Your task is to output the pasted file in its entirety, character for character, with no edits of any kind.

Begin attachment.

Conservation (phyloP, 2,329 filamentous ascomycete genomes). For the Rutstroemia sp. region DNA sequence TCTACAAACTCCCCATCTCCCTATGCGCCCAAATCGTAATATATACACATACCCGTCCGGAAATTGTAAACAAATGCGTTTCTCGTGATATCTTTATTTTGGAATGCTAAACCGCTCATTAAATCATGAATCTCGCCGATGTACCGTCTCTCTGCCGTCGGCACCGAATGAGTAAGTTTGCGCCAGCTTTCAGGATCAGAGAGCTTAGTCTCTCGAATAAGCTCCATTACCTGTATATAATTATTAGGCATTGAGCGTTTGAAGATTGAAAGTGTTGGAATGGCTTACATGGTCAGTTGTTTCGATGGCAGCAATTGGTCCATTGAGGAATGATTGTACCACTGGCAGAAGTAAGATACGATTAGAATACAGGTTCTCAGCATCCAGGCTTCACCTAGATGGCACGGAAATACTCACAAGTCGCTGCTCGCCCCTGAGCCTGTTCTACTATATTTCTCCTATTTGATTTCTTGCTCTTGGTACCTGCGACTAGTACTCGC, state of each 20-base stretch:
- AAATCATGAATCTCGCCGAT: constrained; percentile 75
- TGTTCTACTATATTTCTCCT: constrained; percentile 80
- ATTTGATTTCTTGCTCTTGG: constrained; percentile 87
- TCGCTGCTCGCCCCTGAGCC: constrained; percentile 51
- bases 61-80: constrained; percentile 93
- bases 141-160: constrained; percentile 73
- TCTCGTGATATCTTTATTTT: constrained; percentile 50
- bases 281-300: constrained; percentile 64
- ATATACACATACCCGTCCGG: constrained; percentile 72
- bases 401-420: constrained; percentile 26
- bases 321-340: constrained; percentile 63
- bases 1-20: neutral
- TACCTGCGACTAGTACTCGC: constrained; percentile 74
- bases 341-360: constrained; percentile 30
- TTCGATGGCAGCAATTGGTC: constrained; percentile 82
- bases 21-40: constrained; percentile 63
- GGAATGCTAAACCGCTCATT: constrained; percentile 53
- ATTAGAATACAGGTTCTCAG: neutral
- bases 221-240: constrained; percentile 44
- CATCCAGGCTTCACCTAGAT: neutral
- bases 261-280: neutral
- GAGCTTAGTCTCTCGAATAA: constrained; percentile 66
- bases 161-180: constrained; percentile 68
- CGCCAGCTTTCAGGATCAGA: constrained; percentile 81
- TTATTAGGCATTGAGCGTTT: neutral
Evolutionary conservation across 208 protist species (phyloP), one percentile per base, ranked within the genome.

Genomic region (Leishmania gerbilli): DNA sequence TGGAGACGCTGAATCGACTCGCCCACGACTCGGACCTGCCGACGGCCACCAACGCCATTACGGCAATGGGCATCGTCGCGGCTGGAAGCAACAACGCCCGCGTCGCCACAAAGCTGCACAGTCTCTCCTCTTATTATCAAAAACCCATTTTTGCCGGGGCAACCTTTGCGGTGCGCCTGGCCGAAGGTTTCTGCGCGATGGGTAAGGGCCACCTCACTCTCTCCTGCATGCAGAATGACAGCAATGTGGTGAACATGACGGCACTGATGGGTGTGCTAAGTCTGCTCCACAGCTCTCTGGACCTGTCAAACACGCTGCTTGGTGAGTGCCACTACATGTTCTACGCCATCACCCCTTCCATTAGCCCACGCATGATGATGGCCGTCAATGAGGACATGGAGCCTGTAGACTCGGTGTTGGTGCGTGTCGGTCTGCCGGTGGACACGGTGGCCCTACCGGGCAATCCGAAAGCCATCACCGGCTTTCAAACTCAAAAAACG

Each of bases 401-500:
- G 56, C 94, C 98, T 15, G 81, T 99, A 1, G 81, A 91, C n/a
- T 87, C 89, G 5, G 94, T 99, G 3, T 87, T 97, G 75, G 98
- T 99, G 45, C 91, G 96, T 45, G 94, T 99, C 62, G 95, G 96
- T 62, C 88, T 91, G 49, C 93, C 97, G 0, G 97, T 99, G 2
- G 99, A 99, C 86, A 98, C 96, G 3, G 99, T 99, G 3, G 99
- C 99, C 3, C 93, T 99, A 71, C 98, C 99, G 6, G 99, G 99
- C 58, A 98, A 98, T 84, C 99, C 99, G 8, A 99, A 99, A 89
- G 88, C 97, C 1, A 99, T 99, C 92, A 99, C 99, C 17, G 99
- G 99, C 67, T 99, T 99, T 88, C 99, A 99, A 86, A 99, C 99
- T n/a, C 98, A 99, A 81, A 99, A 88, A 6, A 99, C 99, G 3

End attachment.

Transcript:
Conservation (phyloP, 2,329 filamentous ascomycete genomes). For the Rutstroemia sp. region DNA sequence TCTACAAACTCCCCATCTCCCTATGCGCCCAAATCGTAATATATACACATACCCGTCCGGAAATTGTAAACAAATGCGTTTCTCGTGATATCTTTATTTTGGAATGCTAAACCGCTCATTAAATCATGAATCTCGCCGATGTACCGTCTCTCTGCCGTCGGCACCGAATGAGTAAGTTTGCGCCAGCTTTCAGGATCAGAGAGCTTAGTCTCTCGAATAAGCTCCATTACCTGTATATAATTATTAGGCATTGAGCGTTTGAAGATTGAAAGTGTTGGAATGGCTTACATGGTCAGTTGTTTCGATGGCAGCAATTGGTCCATTGAGGAATGATTGTACCACTGGCAGAAGTAAGATACGATTAGAATACAGGTTCTCAGCATCCAGGCTTCACCTAGATGGCACGGAAATACTCACAAGTCGCTGCTCGCCCCTGAGCCTGTTCTACTATATTTCTCCTATTTGATTTCTTGCTCTTGGTACCTGCGACTAGTACTCGC, state of each 20-base stretch:
- AAATCATGAATCTCGCCGAT: constrained; percentile 75
- TGTTCTACTATATTTCTCCT: constrained; percentile 80
- ATTTGATTTCTTGCTCTTGG: constrained; percentile 87
- TCGCTGCTCGCCCCTGAGCC: constrained; percentile 51
- bases 61-80: constrained; percentile 93
- bases 141-160: constrained; percentile 73
- TCTCGTGATATCTTTATTTT: constrained; percentile 50
- bases 281-300: constrained; percentile 64
- ATATACACATACCCGTCCGG: constrained; percentile 72
- bases 401-420: constrained; percentile 26
- bases 321-340: constrained; percentile 63
- bases 1-20: neutral
- TACCTGCGACTAGTACTCGC: constrained; percentile 74
- bases 341-360: constrained; percentile 30
- TTCGATGGCAGCAATTGGTC: constrained; percentile 82
- bases 21-40: constrained; percentile 63
- GGAATGCTAAACCGCTCATT: constrained; percentile 53
- ATTAGAATACAGGTTCTCAG: neutral
- bases 221-240: constrained; percentile 44
- CATCCAGGCTTCACCTAGAT: neutral
- bases 261-280: neutral
- GAGCTTAGTCTCTCGAATAA: constrained; percentile 66
- bases 161-180: constrained; percentile 68
- CGCCAGCTTTCAGGATCAGA: constrained; percentile 81
- TTATTAGGCATTGAGCGTTT: neutral
Evolutionary conservation across 208 protist species (phyloP), one percentile per base, ranked within the genome.

Genomic region (Leishmania gerbilli): DNA sequence TGGAGACGCTGAATCGACTCGCCCACGACTCGGACCTGCCGACGGCCACCAACGCCATTACGGCAATGGGCATCGTCGCGGCTGGAAGCAACAACGCCCGCGTCGCCACAAAGCTGCACAGTCTCTCCTCTTATTATCAAAAACCCATTTTTGCCGGGGCAACCTTTGCGGTGCGCCTGGCCGAAGGTTTCTGCGCGATGGGTAAGGGCCACCTCACTCTCTCCTGCATGCAGAATGACAGCAATGTGGTGAACATGACGGCACTGATGGGTGTGCTAAGTCTGCTCCACAGCTCTCTGGACCTGTCAAACACGCTGCTTGGTGAGTGCCACTACATGTTCTACGCCATCACCCCTTCCATTAGCCCACGCATGATGATGGCCGTCAATGAGGACATGGAGCCTGTAGACTCGGTGTTGGTGCGTGTCGGTCTGCCGGTGGACACGGTGGCCCTACCGGGCAATCCGAAAGCCATCACCGGCTTTCAAACTCAAAAAACG

Each of bases 401-500:
- G 56, C 94, C 98, T 15, G 81, T 99, A 1, G 81, A 91, C n/a
- T 87, C 89, G 5, G 94, T 99, G 3, T 87, T 97, G 75, G 98
- T 99, G 45, C 91, G 96, T 45, G 94, T 99, C 62, G 95, G 96
- T 62, C 88, T 91, G 49, C 93, C 97, G 0, G 97, T 99, G 2
- G 99, A 99, C 86, A 98, C 96, G 3, G 99, T 99, G 3, G 99
- C 99, C 3, C 93, T 99, A 71, C 98, C 99, G 6, G 99, G 99
- C 58, A 98, A 98, T 84, C 99, C 99, G 8, A 99, A 99, A 89
- G 88, C 97, C 1, A 99, T 99, C 92, A 99, C 99, C 17, G 99
- G 99, C 67, T 99, T 99, T 88, C 99, A 99, A 86, A 99, C 99
- T n/a, C 98, A 99, A 81, A 99, A 88, A 6, A 99, C 99, G 3